Muslim nations demand action after ‘Islamophobic’ Quran burning

Motion at the UN Human Rights Council urges action over Quran burning incidents in Sweden, which Pakistan says incited ‘religious hatred’.

Muslim nations including Iran and Pakistan say the desecration of the holy Quran amounts to an incitement of violence and have called for accountability after a series of stunts in Sweden caused a backlash around the world.

A motion filed at the United Nations human rights body on Tuesday, in response to the latest incident last month, calls on countries to review their laws and plug gaps that may “impede the prevention and prosecution of acts and advocacy of religious hatred”.

The debate has highlighted rifts in the UN Human Rights Council between the Organisation of Islamic Cooperation and Western members concerned about the motion’s implications for free speech as well as challenges posed to long-held practices in rights protection.

An Iraqi immigrant to Sweden ripped, burned, and stomped on the Quran outside a Stockholm mosque last month during the Eid al-Adha holiday, sparking outrage across the Muslim world and angry protests in several Pakistani cities.

“We must see this clearly for what it is: incitement to religious hatred, discrimination and attempts to provoke violence,” Pakistan’s Foreign Minister Bilawal Bhutto Zardari told the Geneva-based council via video. He added that such acts occurred under “government sanction and with the sense of impunity”.

‘Irresponsible and wrong’

Bhutto Zardari’s remarks were echoed by ministers from Iran, Saudi Arabia and Indonesia, with the latter filed at the UN calling the Quran burning an act of “Islamophobia”.

“Stop abusing freedom of expression,” said Indonesia’s Foreign Minister Retno Marsudi. “Silence means complicity.”

In 2020, members of a Danish far-right group burned a copy of the Quran in Stockholm, days after a similar incident in the southern city of Malmo.

Iran’s Foreign Minister Hossein Amir-Abdollahian urged Sweden and European nations to take “urgent and effective measures” against such incidents.

Lolwah Rashid Al-Khater, Qatar’s Minister of State for International Cooperation, reiterated the gulf state’s condemnation and blamed agendas that “plant hatred and fuel seditions among Muslims and their communities’ people, in addition to provoking the belief of billions of human beings worldwide”.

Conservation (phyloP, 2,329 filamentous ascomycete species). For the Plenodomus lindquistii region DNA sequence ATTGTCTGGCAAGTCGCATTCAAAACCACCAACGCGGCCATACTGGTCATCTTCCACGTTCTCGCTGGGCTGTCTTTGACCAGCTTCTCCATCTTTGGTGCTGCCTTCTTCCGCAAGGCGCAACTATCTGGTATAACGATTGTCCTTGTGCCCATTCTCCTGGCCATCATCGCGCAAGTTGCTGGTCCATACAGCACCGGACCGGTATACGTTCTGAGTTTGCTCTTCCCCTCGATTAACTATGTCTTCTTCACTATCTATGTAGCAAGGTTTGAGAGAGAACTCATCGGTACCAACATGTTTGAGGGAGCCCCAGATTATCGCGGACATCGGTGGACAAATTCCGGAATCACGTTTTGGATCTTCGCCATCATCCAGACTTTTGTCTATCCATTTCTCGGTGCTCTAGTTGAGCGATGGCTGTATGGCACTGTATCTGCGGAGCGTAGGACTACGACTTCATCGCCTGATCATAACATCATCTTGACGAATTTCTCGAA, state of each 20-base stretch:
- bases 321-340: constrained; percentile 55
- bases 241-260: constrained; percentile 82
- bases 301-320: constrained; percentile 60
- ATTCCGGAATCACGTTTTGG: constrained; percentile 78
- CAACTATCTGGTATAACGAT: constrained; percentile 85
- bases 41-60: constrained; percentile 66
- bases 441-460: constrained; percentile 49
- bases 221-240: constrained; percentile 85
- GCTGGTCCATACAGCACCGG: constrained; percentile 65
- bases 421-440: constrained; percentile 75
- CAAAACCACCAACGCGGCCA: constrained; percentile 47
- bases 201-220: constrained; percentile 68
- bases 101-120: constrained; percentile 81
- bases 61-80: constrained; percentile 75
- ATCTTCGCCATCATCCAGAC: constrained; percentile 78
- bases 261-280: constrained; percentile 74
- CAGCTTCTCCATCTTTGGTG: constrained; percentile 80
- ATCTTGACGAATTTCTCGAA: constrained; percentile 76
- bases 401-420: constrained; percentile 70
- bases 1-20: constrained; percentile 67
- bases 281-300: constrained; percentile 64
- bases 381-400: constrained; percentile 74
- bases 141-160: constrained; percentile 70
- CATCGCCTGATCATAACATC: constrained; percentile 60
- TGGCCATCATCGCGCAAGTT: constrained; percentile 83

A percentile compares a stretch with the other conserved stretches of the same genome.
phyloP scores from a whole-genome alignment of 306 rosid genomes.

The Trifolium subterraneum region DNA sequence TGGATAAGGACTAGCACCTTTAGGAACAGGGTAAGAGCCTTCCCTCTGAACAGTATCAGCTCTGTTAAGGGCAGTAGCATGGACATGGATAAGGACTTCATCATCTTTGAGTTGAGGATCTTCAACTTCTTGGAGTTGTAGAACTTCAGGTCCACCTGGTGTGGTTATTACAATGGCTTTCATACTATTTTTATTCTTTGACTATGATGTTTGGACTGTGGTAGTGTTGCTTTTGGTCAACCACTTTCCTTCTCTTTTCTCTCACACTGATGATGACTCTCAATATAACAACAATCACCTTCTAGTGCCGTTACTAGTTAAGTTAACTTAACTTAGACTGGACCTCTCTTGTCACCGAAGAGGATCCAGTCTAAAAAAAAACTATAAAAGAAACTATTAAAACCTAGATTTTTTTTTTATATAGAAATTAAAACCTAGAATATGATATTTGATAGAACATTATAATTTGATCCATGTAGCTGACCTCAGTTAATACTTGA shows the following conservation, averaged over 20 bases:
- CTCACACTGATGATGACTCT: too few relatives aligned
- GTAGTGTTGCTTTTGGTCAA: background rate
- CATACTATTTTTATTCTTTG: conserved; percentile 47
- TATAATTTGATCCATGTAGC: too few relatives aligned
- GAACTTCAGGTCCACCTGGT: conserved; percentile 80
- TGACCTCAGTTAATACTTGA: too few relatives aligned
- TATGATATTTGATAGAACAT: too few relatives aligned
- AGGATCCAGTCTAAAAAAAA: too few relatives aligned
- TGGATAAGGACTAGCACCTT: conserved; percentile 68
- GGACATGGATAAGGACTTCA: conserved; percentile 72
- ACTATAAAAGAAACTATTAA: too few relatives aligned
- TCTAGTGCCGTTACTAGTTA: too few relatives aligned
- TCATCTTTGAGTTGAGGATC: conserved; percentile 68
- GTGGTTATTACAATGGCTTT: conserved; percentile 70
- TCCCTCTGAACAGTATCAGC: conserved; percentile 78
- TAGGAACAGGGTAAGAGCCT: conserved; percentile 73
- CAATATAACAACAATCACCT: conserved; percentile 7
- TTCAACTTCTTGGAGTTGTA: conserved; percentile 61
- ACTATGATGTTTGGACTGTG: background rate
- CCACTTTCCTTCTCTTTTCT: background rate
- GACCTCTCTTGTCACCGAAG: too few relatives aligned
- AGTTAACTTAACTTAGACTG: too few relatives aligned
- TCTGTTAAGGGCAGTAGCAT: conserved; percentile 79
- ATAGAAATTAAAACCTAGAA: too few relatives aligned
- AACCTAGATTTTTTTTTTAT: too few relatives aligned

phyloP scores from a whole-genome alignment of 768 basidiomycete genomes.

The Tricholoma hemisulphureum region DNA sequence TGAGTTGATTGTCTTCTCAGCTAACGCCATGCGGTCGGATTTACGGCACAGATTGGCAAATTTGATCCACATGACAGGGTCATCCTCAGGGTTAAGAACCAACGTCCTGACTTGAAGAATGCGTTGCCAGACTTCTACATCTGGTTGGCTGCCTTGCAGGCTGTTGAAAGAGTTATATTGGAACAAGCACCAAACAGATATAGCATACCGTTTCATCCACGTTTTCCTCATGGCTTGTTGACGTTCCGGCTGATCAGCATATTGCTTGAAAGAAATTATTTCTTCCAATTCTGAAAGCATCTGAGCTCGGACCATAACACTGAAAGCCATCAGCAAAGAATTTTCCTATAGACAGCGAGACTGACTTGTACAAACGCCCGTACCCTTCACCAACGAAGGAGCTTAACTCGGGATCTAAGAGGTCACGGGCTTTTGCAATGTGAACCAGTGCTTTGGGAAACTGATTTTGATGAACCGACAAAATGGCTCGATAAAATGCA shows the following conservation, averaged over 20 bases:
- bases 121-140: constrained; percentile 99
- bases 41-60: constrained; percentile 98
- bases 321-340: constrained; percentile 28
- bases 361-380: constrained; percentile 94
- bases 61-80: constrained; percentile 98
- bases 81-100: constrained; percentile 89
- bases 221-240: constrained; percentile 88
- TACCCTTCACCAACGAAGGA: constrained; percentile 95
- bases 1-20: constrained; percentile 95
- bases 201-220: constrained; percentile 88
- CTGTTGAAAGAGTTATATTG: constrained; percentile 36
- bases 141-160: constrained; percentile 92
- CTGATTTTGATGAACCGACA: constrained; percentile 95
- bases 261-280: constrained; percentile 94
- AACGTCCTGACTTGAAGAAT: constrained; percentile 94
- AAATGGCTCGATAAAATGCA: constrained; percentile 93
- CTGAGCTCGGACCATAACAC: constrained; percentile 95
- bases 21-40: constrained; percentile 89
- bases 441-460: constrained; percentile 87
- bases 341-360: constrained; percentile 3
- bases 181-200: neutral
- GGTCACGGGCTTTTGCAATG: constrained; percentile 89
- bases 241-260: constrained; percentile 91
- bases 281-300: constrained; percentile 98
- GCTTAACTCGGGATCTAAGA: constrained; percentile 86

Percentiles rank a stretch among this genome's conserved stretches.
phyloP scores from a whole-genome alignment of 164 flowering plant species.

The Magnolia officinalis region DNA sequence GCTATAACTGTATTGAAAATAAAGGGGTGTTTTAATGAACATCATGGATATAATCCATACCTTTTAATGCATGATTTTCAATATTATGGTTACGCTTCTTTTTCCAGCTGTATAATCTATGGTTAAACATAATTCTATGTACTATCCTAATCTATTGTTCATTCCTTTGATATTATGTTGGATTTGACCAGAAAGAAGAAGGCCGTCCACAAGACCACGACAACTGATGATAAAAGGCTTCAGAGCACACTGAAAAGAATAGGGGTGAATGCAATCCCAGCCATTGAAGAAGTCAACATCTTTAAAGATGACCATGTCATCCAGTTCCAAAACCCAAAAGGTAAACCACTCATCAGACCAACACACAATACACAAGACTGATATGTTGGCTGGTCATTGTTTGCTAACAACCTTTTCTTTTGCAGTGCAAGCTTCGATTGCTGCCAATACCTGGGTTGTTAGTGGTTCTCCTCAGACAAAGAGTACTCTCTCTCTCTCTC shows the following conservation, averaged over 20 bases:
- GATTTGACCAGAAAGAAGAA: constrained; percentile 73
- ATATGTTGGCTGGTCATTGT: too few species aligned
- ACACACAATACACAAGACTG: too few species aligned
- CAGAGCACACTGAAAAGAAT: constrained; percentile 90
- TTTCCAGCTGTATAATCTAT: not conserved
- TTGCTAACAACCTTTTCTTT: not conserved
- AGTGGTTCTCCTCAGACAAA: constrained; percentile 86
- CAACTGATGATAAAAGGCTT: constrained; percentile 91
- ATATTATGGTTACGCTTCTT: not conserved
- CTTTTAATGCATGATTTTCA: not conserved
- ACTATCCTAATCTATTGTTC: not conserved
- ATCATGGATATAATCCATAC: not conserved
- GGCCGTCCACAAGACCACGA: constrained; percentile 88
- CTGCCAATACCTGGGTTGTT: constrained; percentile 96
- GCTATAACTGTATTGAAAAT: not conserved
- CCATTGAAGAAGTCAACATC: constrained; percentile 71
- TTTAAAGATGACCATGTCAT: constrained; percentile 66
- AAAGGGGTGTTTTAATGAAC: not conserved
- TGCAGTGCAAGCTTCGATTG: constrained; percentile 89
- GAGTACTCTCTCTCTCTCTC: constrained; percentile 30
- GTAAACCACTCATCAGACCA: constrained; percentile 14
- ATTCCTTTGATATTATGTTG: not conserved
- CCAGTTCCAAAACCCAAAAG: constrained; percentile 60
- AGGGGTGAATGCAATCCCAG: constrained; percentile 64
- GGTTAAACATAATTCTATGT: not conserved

Some Western nations condemned the stunts but also defended “free speech”.

Germany’s UN Ambassador Katharina Stasch called the acts in Sweden a “dreadful provocation”, but added that “freedom of speech sometimes also means to bear opinions that may seem almost unbearable”.

France’s UN envoy said human rights were about protecting people, not religions and their symbols.

The UN human rights chief, Volker Turk, told the council that inflammatory acts against Muslims as well as other religions or minorities are “offensive, irresponsible and wrong”.

Taliban targets ‘Sweden’

The Taliban administration said in a statement it halted all activities by Sweden in Afghanistan “after the insulting of the holy Quran and granting of permission for insulting of Muslim beliefs”.

It did not provide details on which organisations would be affected by its ban. Sweden no longer has an embassy in Afghanistan since the Taliban took over in 2021.

The Swedish Committee for Afghanistan (SCA) aid organisation said it was seeking clarification with authorities.

“SCA is not a Swedish government entity. SCA is independent and impartial in relation to all political stakeholders and states, and strongly condemns all desecration of the holy Quran,” the NGO said in a statement.

“For over 40 years SCA has been working in close collaboration with the rural population and in deep respect of both Islam and local traditions in Afghanistan.”

Thousands of Afghan staff work for the organisation throughout the country in health, education and rural development. SCA treated 2.5 million patients in its health clinics last year.

Source: Al Jazeera and news agencies